When you look back at the weather data collected over the last century in Oklahoma (see chart above), one thing stands out: droughts are not uncommon. Indeed, they should be expected. A more subtle point—and perhaps a much more important one—is that temperature trends play a key role in the impact of droughts (see below).
Take for example the Dust Bowl of the 1930s. This drought was so severe and widespread that it became part of the collective consciousness of the country. It quite literally devastated the land as the lack of rainfall and above-average temperatures desiccated the soil. But has anyone ever heard of the drought of the 1910s? Looking at the rainfall table above, the dry years were just as dry, if not drier, than during the Dust Bowl. In fact, it actually persisted slightly longer. Why haven’t we heard of this drought? Mainly because the temperatures were below normal. One can postulate that during the Dust Bowl, extreme temperatures and lack of rainfall accelerated the loss of soil moisture and resulted in vegetative stress and death faster than during the 1910s event—resulting in a far more destructive drought.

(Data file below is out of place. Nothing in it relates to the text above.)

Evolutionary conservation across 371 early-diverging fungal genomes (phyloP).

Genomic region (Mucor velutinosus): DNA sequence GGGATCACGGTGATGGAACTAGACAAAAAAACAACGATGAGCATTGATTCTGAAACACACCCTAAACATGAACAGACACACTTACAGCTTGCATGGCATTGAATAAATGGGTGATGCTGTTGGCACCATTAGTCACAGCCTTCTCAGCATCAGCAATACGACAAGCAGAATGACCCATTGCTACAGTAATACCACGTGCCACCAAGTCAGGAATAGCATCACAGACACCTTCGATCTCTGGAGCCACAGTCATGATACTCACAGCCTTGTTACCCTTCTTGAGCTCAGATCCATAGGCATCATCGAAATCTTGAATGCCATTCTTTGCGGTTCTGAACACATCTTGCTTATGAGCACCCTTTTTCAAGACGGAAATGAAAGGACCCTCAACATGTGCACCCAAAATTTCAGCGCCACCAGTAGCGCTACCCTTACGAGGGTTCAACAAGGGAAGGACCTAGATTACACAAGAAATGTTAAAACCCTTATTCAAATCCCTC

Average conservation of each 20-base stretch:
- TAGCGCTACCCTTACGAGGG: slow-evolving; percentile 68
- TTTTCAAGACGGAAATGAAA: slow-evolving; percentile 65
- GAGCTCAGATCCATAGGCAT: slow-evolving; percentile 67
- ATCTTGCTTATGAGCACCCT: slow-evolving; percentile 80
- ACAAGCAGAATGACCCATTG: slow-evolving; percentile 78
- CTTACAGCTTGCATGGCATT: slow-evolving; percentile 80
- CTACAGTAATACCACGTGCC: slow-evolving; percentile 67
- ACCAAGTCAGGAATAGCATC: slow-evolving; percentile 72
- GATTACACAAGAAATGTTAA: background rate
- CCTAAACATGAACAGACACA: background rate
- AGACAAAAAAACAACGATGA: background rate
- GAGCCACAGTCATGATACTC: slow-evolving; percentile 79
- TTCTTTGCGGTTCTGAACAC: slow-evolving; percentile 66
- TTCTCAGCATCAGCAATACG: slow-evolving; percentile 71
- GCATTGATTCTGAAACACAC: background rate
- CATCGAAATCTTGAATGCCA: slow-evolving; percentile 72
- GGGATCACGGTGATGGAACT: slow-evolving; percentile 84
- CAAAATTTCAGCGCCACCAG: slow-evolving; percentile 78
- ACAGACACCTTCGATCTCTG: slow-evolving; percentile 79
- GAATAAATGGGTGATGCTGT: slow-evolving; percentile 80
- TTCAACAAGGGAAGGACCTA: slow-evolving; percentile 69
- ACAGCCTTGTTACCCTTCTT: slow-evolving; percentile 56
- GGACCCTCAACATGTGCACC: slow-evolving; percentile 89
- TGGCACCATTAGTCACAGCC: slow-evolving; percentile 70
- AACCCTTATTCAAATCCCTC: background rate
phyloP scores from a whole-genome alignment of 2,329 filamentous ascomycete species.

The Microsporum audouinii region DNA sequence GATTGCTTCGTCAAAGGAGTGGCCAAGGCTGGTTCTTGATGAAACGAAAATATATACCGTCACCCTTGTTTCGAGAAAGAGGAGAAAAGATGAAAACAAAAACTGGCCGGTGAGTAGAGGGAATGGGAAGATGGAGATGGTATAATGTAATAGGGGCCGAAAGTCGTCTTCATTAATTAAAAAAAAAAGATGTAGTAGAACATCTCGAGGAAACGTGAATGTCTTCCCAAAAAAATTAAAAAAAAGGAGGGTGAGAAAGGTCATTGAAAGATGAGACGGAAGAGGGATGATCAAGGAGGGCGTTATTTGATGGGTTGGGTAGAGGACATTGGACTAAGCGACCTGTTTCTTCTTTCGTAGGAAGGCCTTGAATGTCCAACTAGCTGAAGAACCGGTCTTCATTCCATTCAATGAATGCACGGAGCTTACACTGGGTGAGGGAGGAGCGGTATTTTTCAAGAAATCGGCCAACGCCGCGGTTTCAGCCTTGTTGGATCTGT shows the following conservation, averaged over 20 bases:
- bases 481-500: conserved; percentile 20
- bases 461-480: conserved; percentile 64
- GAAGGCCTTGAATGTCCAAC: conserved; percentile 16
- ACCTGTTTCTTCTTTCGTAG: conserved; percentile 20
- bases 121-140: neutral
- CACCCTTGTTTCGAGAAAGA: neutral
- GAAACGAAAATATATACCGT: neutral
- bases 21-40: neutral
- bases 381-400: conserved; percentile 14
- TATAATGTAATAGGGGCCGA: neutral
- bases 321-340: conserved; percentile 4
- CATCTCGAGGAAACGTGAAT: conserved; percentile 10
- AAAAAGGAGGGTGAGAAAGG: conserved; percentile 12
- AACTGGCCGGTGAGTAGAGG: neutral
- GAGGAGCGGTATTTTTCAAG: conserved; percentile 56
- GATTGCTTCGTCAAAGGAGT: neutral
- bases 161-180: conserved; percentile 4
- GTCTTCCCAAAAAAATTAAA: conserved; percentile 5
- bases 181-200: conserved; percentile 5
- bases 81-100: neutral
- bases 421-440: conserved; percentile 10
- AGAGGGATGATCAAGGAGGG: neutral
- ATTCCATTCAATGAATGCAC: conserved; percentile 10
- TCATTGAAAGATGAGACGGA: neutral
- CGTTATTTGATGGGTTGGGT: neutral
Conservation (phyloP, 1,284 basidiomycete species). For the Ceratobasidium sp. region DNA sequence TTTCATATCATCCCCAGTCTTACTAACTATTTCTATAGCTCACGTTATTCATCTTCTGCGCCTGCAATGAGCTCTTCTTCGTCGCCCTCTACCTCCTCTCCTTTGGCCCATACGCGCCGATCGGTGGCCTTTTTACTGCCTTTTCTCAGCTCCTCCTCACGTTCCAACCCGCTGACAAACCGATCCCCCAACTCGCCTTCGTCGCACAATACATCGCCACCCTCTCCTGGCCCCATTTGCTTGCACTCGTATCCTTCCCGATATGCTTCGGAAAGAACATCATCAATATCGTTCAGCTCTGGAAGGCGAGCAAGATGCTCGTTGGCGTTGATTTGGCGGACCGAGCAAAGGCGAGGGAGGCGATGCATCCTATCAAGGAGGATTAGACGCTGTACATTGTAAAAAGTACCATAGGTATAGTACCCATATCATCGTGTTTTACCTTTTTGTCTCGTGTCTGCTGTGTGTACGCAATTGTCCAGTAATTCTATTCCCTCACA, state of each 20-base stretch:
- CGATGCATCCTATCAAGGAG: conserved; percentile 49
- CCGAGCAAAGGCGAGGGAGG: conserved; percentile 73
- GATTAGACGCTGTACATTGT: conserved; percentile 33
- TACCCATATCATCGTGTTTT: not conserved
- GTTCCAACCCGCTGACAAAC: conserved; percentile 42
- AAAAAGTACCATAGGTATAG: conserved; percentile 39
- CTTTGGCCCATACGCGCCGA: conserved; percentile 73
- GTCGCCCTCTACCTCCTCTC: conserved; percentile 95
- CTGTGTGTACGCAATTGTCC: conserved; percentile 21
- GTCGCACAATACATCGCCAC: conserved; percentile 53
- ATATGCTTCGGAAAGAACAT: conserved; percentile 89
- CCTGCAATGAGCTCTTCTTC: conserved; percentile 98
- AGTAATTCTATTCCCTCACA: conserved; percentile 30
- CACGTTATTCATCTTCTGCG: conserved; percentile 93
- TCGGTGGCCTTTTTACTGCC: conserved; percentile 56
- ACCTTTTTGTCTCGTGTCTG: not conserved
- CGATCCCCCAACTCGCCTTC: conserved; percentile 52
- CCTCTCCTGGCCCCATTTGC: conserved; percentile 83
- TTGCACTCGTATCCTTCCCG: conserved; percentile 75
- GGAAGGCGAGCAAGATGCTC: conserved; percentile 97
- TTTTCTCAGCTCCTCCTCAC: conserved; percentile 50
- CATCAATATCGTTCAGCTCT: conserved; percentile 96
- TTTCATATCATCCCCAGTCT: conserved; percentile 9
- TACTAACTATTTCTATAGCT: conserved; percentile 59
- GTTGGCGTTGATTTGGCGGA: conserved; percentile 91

In short, cool and dry spells are bad, but hot and dry spells are far worse. Although primarily only known locally, the drought of the 1950s here in Oklahoma is commonly remembered, whereas I’ve never heard anyone mention the drought of the 1960s. Here again we see the same scenario: Hot and dry equals destructive and memorable, while cooler and drier is less remarkable, relatively-speaking.
How weather patterns drive ranch selection
Obviously, the weather affects everything that lives under the sun, so whether you are in the market for a recreational or a working ranch, these weather patterns will affect your animals, wild or domestic. Since we can’t change the weather, it always pays to study weather patterns to find the best ranch locations. For example, if we start out looking at rainfall for Oklahoma as as example, you see a strong decrease in rainfall the state from the humid southeast to the arid northwest.